Softness in the U.S. economy and business conditions unique to Ha- waii, Puerto Rico and Alaska have dampened demand for container- ized shipping. We see a require- ment for a few ships in the late 1990s. — Offshore support vessels - The
Gulf of Mexico market has recently shown signs of revival. Equipment utilization and day rates are up, though not yet to the level that justifies major capital expenditures in new vessels. Particularly inter- esting are the expected orders for large anchor handling tugs and large supply vessels. — Ferries and small passenger vessels - There are 5,000 passen- ger vessels registered in the U.S.
Construction has averaged 150 to 200 vessels annually. Over the next five years, there are several major ferry construction projects in the pipeline. These projects involve construction of large passenger or passenger/vehicle ferries requiring diesel-electric or cycloidal propul- sion. A variety of other small pas- senger vessel orders are expected. — Tugboats - Regulations calling for escort of tankers entering U.S. harbors will create demand for new, large escort tugs fitted with Z drive or cycloidal propulsion. We expect a significant flow of orders for these tugs over the next five years. — Floating prisons - The crime bill in Congress will provide an ad- ditional $800 million per year for correctional facilities. Floatingpris- ons can be delivered quickly and offer other advantages over land- based sites. We expect to see some orders for prison barges.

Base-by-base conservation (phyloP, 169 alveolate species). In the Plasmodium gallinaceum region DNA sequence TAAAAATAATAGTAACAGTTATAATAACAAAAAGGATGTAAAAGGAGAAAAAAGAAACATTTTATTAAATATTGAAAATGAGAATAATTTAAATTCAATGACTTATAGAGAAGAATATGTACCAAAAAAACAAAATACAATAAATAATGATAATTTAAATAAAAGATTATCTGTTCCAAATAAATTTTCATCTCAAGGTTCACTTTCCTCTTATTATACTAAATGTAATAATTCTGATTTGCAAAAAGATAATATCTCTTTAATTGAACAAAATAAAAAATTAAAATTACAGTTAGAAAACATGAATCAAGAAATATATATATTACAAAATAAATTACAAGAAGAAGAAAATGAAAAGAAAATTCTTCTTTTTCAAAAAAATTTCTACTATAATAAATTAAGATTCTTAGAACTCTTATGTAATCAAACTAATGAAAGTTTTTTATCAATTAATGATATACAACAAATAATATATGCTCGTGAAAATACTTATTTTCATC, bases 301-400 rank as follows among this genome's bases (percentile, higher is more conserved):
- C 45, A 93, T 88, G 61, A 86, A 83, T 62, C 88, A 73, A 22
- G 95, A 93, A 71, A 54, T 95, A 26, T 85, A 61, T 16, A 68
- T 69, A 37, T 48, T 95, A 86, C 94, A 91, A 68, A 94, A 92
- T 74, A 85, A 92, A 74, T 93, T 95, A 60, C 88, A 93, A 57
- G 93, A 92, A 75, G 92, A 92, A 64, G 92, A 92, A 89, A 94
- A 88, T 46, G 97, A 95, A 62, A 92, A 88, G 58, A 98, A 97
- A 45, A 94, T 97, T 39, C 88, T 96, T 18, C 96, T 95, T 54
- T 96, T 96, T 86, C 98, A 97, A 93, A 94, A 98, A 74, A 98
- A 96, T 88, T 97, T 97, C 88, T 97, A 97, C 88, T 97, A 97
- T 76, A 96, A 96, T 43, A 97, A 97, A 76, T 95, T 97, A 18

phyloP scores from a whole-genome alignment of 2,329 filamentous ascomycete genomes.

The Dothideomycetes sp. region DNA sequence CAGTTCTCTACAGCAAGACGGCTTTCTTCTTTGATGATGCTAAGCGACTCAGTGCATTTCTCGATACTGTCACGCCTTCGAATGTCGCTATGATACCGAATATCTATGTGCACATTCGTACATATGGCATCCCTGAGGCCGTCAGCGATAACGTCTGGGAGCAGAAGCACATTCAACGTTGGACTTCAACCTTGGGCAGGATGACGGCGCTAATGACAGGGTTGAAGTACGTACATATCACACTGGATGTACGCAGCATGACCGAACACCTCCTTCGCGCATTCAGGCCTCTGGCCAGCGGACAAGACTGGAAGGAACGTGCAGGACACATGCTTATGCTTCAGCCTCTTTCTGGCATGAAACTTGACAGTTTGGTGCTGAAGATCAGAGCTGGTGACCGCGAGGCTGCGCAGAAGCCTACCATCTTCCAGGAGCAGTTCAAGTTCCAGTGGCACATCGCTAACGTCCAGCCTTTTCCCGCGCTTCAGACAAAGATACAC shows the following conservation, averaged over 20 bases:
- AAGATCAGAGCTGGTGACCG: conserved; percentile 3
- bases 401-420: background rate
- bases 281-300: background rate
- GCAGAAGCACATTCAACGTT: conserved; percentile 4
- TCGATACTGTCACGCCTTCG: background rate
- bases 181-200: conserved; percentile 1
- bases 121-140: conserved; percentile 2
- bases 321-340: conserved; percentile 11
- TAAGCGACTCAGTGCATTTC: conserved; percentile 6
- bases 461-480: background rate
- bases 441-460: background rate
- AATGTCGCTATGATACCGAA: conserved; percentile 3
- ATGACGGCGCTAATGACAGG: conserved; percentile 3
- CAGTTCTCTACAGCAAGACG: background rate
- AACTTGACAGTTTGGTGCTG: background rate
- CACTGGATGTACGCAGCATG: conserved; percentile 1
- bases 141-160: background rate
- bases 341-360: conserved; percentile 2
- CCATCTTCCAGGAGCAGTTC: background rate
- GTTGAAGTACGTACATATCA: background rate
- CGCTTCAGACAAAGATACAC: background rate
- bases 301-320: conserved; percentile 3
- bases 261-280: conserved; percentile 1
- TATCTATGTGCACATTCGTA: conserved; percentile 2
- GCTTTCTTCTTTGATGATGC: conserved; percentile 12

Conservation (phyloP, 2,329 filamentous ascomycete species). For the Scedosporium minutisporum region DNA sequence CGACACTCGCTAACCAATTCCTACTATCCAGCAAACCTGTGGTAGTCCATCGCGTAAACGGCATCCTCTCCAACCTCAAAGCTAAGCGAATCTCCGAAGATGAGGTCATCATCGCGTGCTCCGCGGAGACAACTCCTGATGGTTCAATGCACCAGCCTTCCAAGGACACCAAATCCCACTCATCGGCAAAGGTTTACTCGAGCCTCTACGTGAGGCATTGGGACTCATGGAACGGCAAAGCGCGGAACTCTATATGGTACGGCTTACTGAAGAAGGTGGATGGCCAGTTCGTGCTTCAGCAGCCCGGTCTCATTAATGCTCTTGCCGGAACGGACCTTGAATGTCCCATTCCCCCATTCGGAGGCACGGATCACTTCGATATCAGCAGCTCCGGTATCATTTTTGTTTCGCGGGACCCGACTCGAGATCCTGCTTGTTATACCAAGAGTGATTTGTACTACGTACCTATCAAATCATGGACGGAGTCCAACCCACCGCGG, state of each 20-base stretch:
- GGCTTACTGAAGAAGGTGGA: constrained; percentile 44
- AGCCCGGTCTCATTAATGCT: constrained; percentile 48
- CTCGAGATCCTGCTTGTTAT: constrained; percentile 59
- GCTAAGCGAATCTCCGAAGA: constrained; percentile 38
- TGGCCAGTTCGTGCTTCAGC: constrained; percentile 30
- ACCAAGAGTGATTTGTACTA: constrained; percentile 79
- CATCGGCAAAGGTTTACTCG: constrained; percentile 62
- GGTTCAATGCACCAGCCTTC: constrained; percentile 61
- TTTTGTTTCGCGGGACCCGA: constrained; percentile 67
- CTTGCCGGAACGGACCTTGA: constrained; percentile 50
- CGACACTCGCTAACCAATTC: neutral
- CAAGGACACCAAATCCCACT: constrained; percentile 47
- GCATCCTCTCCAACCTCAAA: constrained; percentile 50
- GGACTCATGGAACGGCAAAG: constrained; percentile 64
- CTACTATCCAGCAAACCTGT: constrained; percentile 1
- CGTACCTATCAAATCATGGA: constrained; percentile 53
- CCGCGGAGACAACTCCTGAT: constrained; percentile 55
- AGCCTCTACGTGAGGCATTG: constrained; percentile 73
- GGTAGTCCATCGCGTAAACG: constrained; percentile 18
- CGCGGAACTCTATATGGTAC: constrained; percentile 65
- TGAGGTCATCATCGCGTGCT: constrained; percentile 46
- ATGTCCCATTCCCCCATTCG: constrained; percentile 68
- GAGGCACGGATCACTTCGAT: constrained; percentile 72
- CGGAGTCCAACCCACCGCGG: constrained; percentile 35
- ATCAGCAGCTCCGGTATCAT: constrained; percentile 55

U.S. Navy Sector
No doubt the Navy market is declining. But even at the reduced level of future ship construction, the revenue potential cannot be overlooked. This market will con- tinue to be important, particularly to the four or five major players in this sector. Contracts totaling $8.5- to $11 billion will be thrown off by
Navy business over the next five years.
A Time To Think Global
To repeat an earlier comment: never has there been a more com- pelling reason for U.S. shipbuilders and marine suppliers to think glo- bal. As our study clearly documents,
U.S. firms will be drastically limit- ing their available business base without a global approach to the market. The downturn of Navy work is reducing new business opportuni- ties and the flow of domestic com- mercial work will not be adequate to offset these reductions. Meanwhile, the international shipbuilding mar- ket is about to take off, driven by the need to replace aging ships and sat- isfy increased transport demand.